Wikipedia and the Pagan Academics

Last weekend Cara Schulz wrote a piece on the trouble some Pagan writers were having with Wikipedia.

It started when people noticed some Pagan-related entries, such as “Paganistan” being flagged for deletion. Much editorial chat ensued.

Brendan Cathbad Myers, author of The Other Side of Virtue and other books, saw his entry flagged as insufficiently notable.

It looks as though some on Wikipedia are trying to introduce more rigor to the entries, although I would hate to see Pagan-related entries suffer because of that.

Academics, meanwhile, have tended to shun Wikipedia. Many advise their students never to cite it as a source because of its alleged unreliability.

So it caught my attention when I read that some psychologists have decided to embrace it.

Anthony G. Greenwald, a professor of psychology at the University of Washington who was watching the editing demonstration, said he has asked seven students in his “Implicit and Unconscious Cognition” course to work on Wikipedia articles as part of the coursework. “This is repair work,” he said. “There is so much in Wikipedia that is inadequate.” Or plain inaccurate, said Alan G. Kraut, the association’s executive director.

But getting academics to fix it is a tall order,[Harvard psychology professor Mahzarin R.] Banaji admitted. “I know my colleagues won’t really want to write Wikipedia articles. It just won’t be seen as important, because it isn’t going on their CV,” she said.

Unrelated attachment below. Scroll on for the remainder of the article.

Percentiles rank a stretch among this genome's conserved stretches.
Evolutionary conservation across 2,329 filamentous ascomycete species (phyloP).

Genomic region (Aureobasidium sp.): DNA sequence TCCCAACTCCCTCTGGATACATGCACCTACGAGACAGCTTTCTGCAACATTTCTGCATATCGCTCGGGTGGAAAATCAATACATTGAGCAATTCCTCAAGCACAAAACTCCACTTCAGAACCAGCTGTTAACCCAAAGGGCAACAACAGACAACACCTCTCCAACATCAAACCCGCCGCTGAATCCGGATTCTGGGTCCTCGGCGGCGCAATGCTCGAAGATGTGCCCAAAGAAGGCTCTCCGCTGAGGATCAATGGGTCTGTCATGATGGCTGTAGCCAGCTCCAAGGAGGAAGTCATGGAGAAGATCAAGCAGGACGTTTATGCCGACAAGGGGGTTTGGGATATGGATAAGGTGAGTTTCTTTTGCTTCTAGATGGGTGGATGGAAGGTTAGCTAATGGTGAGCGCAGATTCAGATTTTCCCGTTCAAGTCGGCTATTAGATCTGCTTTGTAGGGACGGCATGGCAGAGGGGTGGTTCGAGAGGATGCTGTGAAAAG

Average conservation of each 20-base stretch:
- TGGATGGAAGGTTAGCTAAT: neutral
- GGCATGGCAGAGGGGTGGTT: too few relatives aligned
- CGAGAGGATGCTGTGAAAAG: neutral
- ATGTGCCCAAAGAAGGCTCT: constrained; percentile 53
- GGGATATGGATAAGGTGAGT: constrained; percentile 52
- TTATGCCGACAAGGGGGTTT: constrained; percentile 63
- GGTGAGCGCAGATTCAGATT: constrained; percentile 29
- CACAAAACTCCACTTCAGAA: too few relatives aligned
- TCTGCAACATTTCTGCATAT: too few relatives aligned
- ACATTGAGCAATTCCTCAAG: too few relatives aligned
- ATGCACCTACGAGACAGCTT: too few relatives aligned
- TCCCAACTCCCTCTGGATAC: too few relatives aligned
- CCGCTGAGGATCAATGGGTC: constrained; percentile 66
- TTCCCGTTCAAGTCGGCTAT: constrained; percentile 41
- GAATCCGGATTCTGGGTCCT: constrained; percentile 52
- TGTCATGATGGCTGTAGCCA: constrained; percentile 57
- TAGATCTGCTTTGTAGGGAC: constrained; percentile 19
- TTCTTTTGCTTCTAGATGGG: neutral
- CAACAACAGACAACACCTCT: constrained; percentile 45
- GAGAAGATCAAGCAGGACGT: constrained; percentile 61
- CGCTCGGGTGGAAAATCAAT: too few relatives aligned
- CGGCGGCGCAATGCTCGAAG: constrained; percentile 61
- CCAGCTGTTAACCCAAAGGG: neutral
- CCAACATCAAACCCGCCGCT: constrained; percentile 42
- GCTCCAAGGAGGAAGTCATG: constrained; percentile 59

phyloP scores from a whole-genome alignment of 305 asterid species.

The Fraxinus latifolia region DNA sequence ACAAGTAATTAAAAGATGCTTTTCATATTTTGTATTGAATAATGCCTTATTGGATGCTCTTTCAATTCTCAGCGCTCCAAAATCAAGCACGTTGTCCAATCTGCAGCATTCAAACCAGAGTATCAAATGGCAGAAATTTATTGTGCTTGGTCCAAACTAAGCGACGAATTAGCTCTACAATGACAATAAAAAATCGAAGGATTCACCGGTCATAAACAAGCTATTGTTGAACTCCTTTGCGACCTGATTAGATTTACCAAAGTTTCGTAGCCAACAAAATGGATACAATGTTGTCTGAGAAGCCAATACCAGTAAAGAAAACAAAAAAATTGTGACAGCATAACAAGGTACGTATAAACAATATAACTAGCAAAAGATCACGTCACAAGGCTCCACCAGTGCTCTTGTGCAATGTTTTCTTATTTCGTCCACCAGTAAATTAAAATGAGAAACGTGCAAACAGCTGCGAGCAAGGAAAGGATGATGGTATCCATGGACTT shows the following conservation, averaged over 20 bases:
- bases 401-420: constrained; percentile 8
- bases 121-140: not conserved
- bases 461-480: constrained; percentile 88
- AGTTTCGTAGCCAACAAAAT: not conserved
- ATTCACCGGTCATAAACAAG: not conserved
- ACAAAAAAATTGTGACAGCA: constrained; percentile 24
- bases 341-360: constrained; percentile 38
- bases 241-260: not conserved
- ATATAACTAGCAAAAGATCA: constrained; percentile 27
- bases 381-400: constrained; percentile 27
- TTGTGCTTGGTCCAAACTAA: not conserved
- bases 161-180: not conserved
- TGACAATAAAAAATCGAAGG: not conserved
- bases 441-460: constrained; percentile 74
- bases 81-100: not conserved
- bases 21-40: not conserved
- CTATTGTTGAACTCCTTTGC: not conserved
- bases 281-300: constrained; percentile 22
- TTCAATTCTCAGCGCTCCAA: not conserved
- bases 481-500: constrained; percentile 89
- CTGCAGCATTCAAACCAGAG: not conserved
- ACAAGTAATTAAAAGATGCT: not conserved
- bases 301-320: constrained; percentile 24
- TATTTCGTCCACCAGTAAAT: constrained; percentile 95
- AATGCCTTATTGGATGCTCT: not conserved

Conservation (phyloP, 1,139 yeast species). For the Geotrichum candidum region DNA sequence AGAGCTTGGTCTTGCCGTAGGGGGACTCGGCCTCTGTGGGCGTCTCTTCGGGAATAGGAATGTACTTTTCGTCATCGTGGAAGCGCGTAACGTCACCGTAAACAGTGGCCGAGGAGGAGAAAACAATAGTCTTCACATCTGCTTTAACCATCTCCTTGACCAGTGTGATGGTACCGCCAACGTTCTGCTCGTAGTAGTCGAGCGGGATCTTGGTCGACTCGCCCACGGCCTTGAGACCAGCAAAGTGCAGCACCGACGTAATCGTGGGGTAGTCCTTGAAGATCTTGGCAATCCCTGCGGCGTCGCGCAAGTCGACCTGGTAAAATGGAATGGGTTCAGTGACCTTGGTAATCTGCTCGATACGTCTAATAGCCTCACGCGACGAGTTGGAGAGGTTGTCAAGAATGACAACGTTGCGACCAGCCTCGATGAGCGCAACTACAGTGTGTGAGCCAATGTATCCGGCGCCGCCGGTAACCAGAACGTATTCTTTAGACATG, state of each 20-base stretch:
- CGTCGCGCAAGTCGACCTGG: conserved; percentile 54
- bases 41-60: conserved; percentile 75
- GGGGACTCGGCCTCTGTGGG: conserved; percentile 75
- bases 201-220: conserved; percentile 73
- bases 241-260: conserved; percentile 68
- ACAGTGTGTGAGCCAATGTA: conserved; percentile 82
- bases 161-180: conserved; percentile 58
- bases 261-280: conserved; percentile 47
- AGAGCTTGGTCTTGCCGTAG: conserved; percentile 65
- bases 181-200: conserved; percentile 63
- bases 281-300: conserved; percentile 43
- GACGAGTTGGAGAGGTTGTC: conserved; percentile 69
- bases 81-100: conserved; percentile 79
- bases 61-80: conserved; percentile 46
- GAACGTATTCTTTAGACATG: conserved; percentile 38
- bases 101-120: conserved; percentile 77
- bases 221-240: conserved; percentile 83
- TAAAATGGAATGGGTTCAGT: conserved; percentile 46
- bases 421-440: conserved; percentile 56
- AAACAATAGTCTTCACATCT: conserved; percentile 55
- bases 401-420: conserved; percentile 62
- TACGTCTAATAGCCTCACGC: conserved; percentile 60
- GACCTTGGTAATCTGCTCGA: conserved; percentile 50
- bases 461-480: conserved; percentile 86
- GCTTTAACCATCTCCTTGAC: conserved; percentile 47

So the solution is to have graduate students write or revise the Wikipedia entries.

Well, that approach might work for Pagan studies grad students too. I think it is time to propose such a move.

7 thoughts on “Wikipedia and the Pagan Academics

  1. Don

    Take a look at what Wikipedia thinks of their own quality:

    …Please be advised that nothing found here has necessarily been reviewed by people with the expertise required to provide you with complete, accurate or reliable information…

    …Wikipedia cannot guarantee the validity of the information found here. The content of any given article may recently have been changed, vandalized or altered by someone whose opinion does not correspond with the state of knowledge in the relevant fields.

    …all information read here is without any implied warranty of fitness for any purpose or use whatsoever. Even articles that have been vetted by informal peer review or featured article processes may later have been edited inappropriately, just before you view them.

    None of the contributors, sponsors, administrators, or anyone else connected with Wikipedia in any way whatsoever can be responsible for the appearance of any inaccurate or libelous information or for your use of the information contained in or linked from these web pages.

    …Wikipedia is a work in progress, and many articles contain errors, bias, [or] duplication…The great majority of articles are written primarily or solely by individuals who are not subject matter experts, and may lack academic or professional credentials in the area.



  2. Tania

    I would have to add that Pagan authors should take a more scholarly approach to their writing. So many books written by “popular” Pagan authors have no true founding on scholarly research. Many are just piggy-backed on what they have read in other scantily-researched materials. Some that I’ve read in particular at times contradict what’s been noted in anthropological materials I’ve studied, with no citations to “back up” their claims.